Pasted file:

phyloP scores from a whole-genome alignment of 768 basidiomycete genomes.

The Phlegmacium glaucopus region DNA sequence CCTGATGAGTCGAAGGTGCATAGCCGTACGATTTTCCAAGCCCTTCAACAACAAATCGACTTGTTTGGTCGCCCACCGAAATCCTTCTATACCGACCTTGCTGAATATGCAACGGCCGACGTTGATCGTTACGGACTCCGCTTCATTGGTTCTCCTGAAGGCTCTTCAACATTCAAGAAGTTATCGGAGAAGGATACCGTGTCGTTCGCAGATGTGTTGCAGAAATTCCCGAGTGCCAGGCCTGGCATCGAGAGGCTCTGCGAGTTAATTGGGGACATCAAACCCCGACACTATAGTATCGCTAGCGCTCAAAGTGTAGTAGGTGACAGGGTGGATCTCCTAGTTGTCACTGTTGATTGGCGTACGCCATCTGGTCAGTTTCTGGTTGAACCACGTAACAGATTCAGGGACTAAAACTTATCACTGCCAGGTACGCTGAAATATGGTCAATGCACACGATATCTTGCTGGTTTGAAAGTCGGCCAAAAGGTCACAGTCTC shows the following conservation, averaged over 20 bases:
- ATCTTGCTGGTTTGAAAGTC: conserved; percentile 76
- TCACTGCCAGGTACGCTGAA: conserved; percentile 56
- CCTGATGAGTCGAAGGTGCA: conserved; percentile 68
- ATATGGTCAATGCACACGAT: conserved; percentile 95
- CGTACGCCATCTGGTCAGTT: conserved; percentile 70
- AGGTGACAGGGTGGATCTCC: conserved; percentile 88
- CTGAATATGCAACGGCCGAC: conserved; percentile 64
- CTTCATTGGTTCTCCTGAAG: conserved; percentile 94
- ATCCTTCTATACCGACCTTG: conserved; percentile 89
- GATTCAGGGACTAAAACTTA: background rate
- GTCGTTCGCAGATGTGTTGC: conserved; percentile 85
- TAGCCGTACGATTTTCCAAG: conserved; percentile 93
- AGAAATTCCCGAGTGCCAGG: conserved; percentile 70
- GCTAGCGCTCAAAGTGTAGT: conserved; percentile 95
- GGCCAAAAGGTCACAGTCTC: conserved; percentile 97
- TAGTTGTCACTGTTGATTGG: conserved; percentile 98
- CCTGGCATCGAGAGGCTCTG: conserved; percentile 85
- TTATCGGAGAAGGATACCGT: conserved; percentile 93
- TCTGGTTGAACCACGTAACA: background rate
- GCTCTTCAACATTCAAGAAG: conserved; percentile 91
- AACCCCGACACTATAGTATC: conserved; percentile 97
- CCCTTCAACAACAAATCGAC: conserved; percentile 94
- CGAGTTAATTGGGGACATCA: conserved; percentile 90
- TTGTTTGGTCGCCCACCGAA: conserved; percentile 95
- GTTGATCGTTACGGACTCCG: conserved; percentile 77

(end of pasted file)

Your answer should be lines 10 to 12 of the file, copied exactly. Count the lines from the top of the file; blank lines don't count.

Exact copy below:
- CTTCATTGGTTCTCCTGAAG: conserved; percentile 94
- ATCCTTCTATACCGACCTTG: conserved; percentile 89
- GATTCAGGGACTAAAACTTA: background rate